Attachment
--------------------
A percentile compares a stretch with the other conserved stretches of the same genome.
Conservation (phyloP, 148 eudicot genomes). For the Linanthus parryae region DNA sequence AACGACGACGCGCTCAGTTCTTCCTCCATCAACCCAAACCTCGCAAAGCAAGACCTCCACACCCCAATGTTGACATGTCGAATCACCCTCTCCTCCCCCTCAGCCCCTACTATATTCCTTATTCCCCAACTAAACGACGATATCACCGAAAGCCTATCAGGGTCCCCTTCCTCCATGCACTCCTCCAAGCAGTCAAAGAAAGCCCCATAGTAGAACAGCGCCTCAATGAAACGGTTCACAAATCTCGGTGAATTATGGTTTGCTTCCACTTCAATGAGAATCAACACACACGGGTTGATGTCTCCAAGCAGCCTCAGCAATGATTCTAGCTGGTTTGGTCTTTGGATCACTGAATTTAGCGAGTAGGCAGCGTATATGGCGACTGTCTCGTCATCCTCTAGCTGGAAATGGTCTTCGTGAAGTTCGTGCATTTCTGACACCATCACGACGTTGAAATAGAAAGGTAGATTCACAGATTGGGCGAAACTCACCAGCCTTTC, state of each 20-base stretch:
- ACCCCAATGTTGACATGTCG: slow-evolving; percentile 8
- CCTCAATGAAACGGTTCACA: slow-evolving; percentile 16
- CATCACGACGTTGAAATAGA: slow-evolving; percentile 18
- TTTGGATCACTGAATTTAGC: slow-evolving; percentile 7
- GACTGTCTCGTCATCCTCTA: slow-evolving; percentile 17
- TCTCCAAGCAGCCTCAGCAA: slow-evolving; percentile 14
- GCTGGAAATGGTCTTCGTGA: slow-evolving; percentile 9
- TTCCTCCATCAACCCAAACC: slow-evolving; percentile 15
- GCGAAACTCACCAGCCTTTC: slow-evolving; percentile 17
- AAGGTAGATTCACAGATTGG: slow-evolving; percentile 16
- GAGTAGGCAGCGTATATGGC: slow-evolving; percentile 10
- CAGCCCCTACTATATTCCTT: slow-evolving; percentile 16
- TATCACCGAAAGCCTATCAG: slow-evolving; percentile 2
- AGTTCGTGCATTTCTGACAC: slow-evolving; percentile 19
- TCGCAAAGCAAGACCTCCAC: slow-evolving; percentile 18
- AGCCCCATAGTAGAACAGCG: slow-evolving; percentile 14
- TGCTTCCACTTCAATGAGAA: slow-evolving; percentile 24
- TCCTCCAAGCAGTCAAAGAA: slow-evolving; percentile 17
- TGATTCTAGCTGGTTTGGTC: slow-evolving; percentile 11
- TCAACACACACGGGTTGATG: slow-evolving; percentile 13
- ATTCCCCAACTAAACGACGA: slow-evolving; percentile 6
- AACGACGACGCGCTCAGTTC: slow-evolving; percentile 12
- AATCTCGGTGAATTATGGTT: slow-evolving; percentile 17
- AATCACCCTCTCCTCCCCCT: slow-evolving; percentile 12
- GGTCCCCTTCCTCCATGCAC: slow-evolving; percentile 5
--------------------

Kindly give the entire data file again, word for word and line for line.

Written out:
A percentile compares a stretch with the other conserved stretches of the same genome.
Conservation (phyloP, 148 eudicot genomes). For the Linanthus parryae region DNA sequence AACGACGACGCGCTCAGTTCTTCCTCCATCAACCCAAACCTCGCAAAGCAAGACCTCCACACCCCAATGTTGACATGTCGAATCACCCTCTCCTCCCCCTCAGCCCCTACTATATTCCTTATTCCCCAACTAAACGACGATATCACCGAAAGCCTATCAGGGTCCCCTTCCTCCATGCACTCCTCCAAGCAGTCAAAGAAAGCCCCATAGTAGAACAGCGCCTCAATGAAACGGTTCACAAATCTCGGTGAATTATGGTTTGCTTCCACTTCAATGAGAATCAACACACACGGGTTGATGTCTCCAAGCAGCCTCAGCAATGATTCTAGCTGGTTTGGTCTTTGGATCACTGAATTTAGCGAGTAGGCAGCGTATATGGCGACTGTCTCGTCATCCTCTAGCTGGAAATGGTCTTCGTGAAGTTCGTGCATTTCTGACACCATCACGACGTTGAAATAGAAAGGTAGATTCACAGATTGGGCGAAACTCACCAGCCTTTC, state of each 20-base stretch:
- ACCCCAATGTTGACATGTCG: slow-evolving; percentile 8
- CCTCAATGAAACGGTTCACA: slow-evolving; percentile 16
- CATCACGACGTTGAAATAGA: slow-evolving; percentile 18
- TTTGGATCACTGAATTTAGC: slow-evolving; percentile 7
- GACTGTCTCGTCATCCTCTA: slow-evolving; percentile 17
- TCTCCAAGCAGCCTCAGCAA: slow-evolving; percentile 14
- GCTGGAAATGGTCTTCGTGA: slow-evolving; percentile 9
- TTCCTCCATCAACCCAAACC: slow-evolving; percentile 15
- GCGAAACTCACCAGCCTTTC: slow-evolving; percentile 17
- AAGGTAGATTCACAGATTGG: slow-evolving; percentile 16
- GAGTAGGCAGCGTATATGGC: slow-evolving; percentile 10
- CAGCCCCTACTATATTCCTT: slow-evolving; percentile 16
- TATCACCGAAAGCCTATCAG: slow-evolving; percentile 2
- AGTTCGTGCATTTCTGACAC: slow-evolving; percentile 19
- TCGCAAAGCAAGACCTCCAC: slow-evolving; percentile 18
- AGCCCCATAGTAGAACAGCG: slow-evolving; percentile 14
- TGCTTCCACTTCAATGAGAA: slow-evolving; percentile 24
- TCCTCCAAGCAGTCAAAGAA: slow-evolving; percentile 17
- TGATTCTAGCTGGTTTGGTC: slow-evolving; percentile 11
- TCAACACACACGGGTTGATG: slow-evolving; percentile 13
- ATTCCCCAACTAAACGACGA: slow-evolving; percentile 6
- AACGACGACGCGCTCAGTTC: slow-evolving; percentile 12
- AATCTCGGTGAATTATGGTT: slow-evolving; percentile 17
- AATCACCCTCTCCTCCCCCT: slow-evolving; percentile 12
- GGTCCCCTTCCTCCATGCAC: slow-evolving; percentile 5